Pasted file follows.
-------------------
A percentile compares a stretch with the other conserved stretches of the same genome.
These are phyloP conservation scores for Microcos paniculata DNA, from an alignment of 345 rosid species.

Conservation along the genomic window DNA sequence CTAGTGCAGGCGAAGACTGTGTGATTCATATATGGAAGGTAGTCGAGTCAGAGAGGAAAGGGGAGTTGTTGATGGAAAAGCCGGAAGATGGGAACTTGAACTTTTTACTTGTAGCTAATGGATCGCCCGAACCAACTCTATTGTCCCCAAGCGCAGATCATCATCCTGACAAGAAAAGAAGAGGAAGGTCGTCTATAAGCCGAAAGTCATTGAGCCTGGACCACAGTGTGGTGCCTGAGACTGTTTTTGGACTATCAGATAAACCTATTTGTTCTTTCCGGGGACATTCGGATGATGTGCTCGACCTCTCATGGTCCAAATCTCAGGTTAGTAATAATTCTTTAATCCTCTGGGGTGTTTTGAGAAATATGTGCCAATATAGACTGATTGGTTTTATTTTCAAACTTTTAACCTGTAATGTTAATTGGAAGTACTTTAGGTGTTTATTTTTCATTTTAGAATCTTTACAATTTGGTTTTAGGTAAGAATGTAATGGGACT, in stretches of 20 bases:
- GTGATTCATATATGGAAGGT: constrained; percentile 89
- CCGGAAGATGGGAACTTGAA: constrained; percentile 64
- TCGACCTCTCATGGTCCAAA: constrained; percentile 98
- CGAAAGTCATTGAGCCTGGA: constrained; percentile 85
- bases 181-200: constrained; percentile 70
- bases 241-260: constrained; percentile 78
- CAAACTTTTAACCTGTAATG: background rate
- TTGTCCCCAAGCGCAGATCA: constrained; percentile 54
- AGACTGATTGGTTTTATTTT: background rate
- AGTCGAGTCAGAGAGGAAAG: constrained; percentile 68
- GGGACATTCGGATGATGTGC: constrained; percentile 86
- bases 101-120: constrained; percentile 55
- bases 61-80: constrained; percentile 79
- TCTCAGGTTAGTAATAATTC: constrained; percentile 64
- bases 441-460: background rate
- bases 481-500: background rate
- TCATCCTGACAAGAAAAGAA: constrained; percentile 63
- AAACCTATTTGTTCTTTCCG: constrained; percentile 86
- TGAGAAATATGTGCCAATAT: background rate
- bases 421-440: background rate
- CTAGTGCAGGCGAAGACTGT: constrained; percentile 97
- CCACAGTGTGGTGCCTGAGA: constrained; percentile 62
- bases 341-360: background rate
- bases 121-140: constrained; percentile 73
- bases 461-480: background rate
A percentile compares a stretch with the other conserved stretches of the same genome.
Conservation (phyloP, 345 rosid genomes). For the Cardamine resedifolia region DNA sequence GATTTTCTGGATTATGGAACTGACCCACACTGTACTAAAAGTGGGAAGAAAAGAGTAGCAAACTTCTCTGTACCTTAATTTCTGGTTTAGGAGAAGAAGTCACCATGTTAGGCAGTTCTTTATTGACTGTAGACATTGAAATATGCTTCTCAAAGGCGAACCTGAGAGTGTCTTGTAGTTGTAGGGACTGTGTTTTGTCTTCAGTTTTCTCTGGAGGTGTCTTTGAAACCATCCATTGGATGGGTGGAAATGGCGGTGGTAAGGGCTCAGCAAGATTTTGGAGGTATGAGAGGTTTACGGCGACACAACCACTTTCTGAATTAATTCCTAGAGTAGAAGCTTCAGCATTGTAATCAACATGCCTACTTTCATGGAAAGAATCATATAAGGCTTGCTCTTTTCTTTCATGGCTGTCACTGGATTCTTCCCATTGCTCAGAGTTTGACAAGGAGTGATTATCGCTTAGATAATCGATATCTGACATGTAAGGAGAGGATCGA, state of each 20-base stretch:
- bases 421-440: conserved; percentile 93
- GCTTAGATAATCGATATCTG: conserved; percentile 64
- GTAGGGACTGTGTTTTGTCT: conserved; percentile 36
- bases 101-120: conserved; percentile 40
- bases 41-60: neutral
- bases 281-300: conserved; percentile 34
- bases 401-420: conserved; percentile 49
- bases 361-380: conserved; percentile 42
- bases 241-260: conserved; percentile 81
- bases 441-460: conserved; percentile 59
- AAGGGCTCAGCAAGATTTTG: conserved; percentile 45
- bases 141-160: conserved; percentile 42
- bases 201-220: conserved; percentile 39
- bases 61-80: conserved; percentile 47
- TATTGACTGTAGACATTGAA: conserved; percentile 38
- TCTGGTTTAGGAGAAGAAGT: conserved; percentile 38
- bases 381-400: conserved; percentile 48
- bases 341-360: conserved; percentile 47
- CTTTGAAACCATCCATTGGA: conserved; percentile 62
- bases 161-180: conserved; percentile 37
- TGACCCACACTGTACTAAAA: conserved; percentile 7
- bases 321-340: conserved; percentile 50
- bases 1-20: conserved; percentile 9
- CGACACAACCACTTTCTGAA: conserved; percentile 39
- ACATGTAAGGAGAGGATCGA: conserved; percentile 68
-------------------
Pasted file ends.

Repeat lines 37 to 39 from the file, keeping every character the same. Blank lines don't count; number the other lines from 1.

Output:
- bases 401-420: conserved; percentile 49
- bases 361-380: conserved; percentile 42
- bases 241-260: conserved; percentile 81